Ireland election amid border talks, carmakers report results
The FT's Daniel Garrahan previews some of the big stories to watch this week, including Ireland electing a president as Brexit talks over the Irish border rumble on, the earnings season for leading carmakers and an ECB meeting to discuss life after QE
Filmed by Rod Fitzgerald. Produced by Daniel Garrahan
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Here are some of the big stories the Financial Times will be watching in the week ahead.
Ireland goes to the polls in a presidential election as Brexit negotiations over the Irish border rumble on. Earnings season for big carmakers is in full swing. We'll be watching results from Renault, Ford, PSA, and Daimler. And the ECB meets in Frankfurt to discuss QE.
First to Ireland, which goes to the polls in a presidential election on Friday. It's the first time in decades that the incumbent head of state faces a contest for a new term in the largely ceremonial office. Surveys suggest that President Michael D Higgins, a veteran of the opposition Labour party, is on course for a comprehensive victory. Irish premier Leo Varadkar supports Fianna Fáil's Mr Higgins. Mr Higgins's nearest rival, Shaun Gallagher, is one of three businessmen running as independents who were panellists on the Dragon's Den TV show. Sinn Féin's candidate is on 11 per cent in the latest polls.
But Ireland is focused on this election just as the UK is embroiled in Brexit negotiations, which have reached an impasse over the Irish border question.
Well, the issue of avoiding a hard border between Ireland and the rest of the UK after Brexit is still the major sticking point. Theresa May hoped last week to secure some sort of deal and move forward with the talks, but unfortunately, there's still deadlock. So much so, that Theresa May is actually suggesting extending the transition period. Those are the years in which we stay pretty much where we are in line to the EU, until we form some sort of formal post-Brexit agreement.
But it's not going to go down well with Conservative MPs, and we can expect to see them making their views very known. They're worried that any extension to the transition could see us paying in more to the EU for longer than they'd like us to. And we still don't know the shape of the final agreement and the trading relationship that we will have with the EU after Brexit and after that transition. The Irish issue is still fundamental. We don't know how it's going to be resolved, and we don't know when.
Now emissions regulation and trade disruption are expected to hit carmakers' profits when they report results over the next fortnight. A new European certification regime called WLTP has seen all brands forced to retest all models. That's led to a backlog of laboratories and some vehicles not on sale during September. The result was volatile trading, with a 23.5 per cent sales drop in Europe last month.
But there was a glut in August, as manufacturers flooded [INAUDIBLE] to shift vehicles that didn't comply with the rules. Renault, Ford, Daimler, and the Peugeot owner, PSA, will all report quarterly earnings this week.
The slowdown in the Chinese market in the US-China trade war is also likely to hit profits. Ford's already warned that metal tariffs have cost it $1bn in higher prices. Electric ambitions also likely to be in focus, after European Commission rules gave carmakers until 2030 to lower CO2 emissions by 35 per cent.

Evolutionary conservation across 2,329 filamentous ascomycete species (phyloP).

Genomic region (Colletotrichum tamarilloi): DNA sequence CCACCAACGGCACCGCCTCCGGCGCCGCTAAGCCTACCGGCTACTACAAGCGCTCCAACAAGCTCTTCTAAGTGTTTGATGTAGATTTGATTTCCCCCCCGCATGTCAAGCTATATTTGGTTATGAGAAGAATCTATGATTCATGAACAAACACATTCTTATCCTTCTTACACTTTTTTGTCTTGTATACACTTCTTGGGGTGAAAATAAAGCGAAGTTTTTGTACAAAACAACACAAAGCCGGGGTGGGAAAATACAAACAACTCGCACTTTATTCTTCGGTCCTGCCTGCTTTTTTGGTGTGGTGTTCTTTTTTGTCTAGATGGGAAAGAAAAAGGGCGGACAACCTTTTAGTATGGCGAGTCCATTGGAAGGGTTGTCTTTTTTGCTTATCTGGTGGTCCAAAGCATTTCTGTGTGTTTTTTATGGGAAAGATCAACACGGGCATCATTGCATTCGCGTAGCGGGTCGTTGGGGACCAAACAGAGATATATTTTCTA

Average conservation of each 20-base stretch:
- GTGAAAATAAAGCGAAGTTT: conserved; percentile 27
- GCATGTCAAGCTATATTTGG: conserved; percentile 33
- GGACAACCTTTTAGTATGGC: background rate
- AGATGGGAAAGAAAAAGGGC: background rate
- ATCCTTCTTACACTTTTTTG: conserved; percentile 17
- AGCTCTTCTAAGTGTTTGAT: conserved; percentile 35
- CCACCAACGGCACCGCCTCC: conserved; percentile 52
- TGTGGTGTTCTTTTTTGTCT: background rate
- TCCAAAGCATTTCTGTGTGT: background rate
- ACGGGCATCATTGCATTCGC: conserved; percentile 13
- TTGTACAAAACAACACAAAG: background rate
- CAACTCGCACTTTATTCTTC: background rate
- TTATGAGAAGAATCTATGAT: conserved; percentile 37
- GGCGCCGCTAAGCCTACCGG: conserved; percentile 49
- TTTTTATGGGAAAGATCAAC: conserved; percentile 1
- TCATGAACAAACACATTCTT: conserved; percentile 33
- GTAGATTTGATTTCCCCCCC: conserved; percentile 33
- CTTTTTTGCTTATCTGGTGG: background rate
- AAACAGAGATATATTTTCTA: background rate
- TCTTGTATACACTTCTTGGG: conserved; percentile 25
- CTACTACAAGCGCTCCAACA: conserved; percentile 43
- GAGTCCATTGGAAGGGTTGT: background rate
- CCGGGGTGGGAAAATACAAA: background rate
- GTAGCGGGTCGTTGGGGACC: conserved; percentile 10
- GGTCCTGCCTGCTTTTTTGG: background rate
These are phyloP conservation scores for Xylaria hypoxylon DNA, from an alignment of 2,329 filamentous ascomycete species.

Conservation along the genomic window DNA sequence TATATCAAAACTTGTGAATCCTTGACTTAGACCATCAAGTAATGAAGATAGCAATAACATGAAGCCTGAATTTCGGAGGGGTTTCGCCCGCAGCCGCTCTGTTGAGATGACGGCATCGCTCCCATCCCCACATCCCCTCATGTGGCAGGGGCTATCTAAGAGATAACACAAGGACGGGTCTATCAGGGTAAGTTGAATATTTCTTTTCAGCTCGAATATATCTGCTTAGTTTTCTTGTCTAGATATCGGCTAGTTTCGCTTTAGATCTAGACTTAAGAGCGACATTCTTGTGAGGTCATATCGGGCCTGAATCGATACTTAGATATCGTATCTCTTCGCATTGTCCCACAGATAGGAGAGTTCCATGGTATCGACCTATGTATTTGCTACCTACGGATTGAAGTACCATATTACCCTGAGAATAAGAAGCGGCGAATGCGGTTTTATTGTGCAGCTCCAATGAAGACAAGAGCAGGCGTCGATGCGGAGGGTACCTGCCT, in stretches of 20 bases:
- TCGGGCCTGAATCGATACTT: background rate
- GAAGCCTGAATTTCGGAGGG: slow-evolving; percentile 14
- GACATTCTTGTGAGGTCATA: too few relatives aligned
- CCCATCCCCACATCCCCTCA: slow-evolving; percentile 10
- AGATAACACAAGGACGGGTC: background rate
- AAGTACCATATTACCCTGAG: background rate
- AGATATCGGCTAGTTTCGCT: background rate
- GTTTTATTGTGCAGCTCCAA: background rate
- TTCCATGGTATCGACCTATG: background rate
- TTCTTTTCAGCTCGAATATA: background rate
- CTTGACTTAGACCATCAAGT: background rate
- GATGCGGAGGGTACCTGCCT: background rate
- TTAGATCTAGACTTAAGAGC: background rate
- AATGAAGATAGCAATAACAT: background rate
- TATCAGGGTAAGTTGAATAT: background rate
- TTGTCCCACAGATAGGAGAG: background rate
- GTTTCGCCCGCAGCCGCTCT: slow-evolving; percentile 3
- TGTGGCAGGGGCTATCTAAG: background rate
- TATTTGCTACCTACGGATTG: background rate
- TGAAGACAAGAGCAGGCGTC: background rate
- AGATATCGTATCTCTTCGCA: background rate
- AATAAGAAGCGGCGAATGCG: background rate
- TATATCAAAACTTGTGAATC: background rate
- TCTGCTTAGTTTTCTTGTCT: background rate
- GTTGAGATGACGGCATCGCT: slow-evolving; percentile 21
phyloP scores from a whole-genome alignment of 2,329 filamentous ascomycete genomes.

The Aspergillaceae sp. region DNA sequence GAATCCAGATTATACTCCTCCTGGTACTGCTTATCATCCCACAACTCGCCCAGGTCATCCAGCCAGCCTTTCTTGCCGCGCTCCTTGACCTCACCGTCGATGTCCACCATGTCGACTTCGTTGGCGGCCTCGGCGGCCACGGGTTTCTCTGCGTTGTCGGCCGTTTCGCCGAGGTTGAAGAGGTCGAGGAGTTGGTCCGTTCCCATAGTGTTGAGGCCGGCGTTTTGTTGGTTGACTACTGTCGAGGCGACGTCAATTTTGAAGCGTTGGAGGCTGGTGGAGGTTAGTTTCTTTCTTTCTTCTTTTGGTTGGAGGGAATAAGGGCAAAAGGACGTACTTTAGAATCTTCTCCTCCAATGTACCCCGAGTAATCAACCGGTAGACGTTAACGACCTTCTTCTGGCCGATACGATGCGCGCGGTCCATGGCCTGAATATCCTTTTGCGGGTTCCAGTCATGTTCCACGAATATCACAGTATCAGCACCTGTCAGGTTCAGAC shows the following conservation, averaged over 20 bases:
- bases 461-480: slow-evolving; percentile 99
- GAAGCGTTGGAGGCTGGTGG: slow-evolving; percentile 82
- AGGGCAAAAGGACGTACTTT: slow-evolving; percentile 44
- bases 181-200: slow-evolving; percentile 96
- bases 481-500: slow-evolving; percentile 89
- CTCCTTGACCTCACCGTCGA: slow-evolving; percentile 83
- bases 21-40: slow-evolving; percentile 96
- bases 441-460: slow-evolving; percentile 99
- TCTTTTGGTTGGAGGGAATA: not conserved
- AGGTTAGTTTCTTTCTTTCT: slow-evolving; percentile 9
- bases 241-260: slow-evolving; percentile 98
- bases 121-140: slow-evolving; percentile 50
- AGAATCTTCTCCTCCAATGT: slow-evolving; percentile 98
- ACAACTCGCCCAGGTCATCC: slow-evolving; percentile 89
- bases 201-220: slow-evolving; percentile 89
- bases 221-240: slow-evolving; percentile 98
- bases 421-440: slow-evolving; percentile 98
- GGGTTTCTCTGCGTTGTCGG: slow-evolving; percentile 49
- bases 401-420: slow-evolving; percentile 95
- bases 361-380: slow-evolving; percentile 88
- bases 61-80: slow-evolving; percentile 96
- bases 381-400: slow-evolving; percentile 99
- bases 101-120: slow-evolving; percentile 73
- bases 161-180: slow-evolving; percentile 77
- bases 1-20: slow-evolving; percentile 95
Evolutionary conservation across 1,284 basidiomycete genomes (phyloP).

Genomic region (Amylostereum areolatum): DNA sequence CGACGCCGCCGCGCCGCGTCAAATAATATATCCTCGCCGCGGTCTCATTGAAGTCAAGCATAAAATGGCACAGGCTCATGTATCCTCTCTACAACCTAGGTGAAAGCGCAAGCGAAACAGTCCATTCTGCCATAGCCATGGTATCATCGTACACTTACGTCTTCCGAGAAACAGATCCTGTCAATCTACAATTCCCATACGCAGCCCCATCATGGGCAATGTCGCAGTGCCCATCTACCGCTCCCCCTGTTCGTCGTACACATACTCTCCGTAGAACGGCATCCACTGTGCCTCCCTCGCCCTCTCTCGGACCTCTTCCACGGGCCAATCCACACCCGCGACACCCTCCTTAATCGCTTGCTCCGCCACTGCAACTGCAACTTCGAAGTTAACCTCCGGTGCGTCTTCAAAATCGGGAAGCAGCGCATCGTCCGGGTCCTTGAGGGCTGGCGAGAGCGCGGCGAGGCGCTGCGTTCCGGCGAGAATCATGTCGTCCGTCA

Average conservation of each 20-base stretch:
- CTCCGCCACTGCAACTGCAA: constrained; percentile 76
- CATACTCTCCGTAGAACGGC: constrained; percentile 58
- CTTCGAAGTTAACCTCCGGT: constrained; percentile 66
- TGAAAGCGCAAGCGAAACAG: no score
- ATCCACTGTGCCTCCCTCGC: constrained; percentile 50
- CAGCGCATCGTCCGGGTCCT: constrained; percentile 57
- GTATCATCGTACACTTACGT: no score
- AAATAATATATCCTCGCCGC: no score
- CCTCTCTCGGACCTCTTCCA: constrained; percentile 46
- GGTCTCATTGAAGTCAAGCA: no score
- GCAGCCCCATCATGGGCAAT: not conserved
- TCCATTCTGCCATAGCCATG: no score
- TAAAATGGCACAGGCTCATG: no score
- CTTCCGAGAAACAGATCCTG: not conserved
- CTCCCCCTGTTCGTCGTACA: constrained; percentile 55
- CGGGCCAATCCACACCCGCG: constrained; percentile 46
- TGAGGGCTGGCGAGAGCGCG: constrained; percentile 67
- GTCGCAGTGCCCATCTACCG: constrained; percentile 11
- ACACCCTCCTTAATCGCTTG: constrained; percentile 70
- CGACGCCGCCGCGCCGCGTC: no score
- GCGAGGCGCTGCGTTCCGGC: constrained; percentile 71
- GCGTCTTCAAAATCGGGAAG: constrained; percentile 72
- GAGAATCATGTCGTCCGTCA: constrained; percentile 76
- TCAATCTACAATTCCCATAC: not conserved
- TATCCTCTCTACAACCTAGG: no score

Shareholders will be wanting to see which car manufacturers have a handle on the unique set of challenges facing them during the last quarter. In Europe, new emissions regulations has meant that some of the manufacturers have not been able to sell all of their vehicles. During September, this has led to a massive fall in brands such as VW.
Another major issue facing the carmakers' shareholders will be wanting to see progress on is the US and global trade. Many of the carmakers use their US plants to export all over the world. Whether they'll have to change those plans after Donald Trump is a question that's still open.
And then there's the issue of China. It's the world's largest market. And for many of the manufacturers, it's their biggest source of profit. But the market has been slowing. Sales are falling after almost three decades of growth. And the companies will have to answer questions on how they're going to tackle that situation.
And finally, to Frankfurt, where the eurozone's monetary policy makers meet this Thursday. Discussions are set to begin on what will follow on from the end of their mass bond buying programme, known as quantitative easing. Policy makers will be paying close attention to the goings on in Rome in recent weeks. The spread between what it costs the Italian government and the German government to borrow hit its highest level in five years, as investors anticipate a budget standoff between Brussels and Rome.
But investors' concerns are unlikely to dissuade the ECB from its plans to call time on QE, with the bank set to stop expanding the 2.5tn euro programme at the end of the year. That's despite calls from some Italian lawmakers for policymakers to continue buying more of the country's debt.
Since the European Central Bank's last policy meeting six weeks ago, we've seen global market turmoil, we've seen a worsening of relations between Brussels and Rome, and we've also seen further signs that exports are being dented by the trade war between the US and China. None of that, however, is likely to mean that the European Central Bank changes tack.
It's bad news for the eurozone's economy, but Mario Draghi is still going to be intent on ending quantitative easing by the end of this year. What policymakers are likely to discuss in this meeting and in the December vote is how they can do more to flesh out the strategy for 2019.
And that's what the week ahead looks like from the Financial Times in London.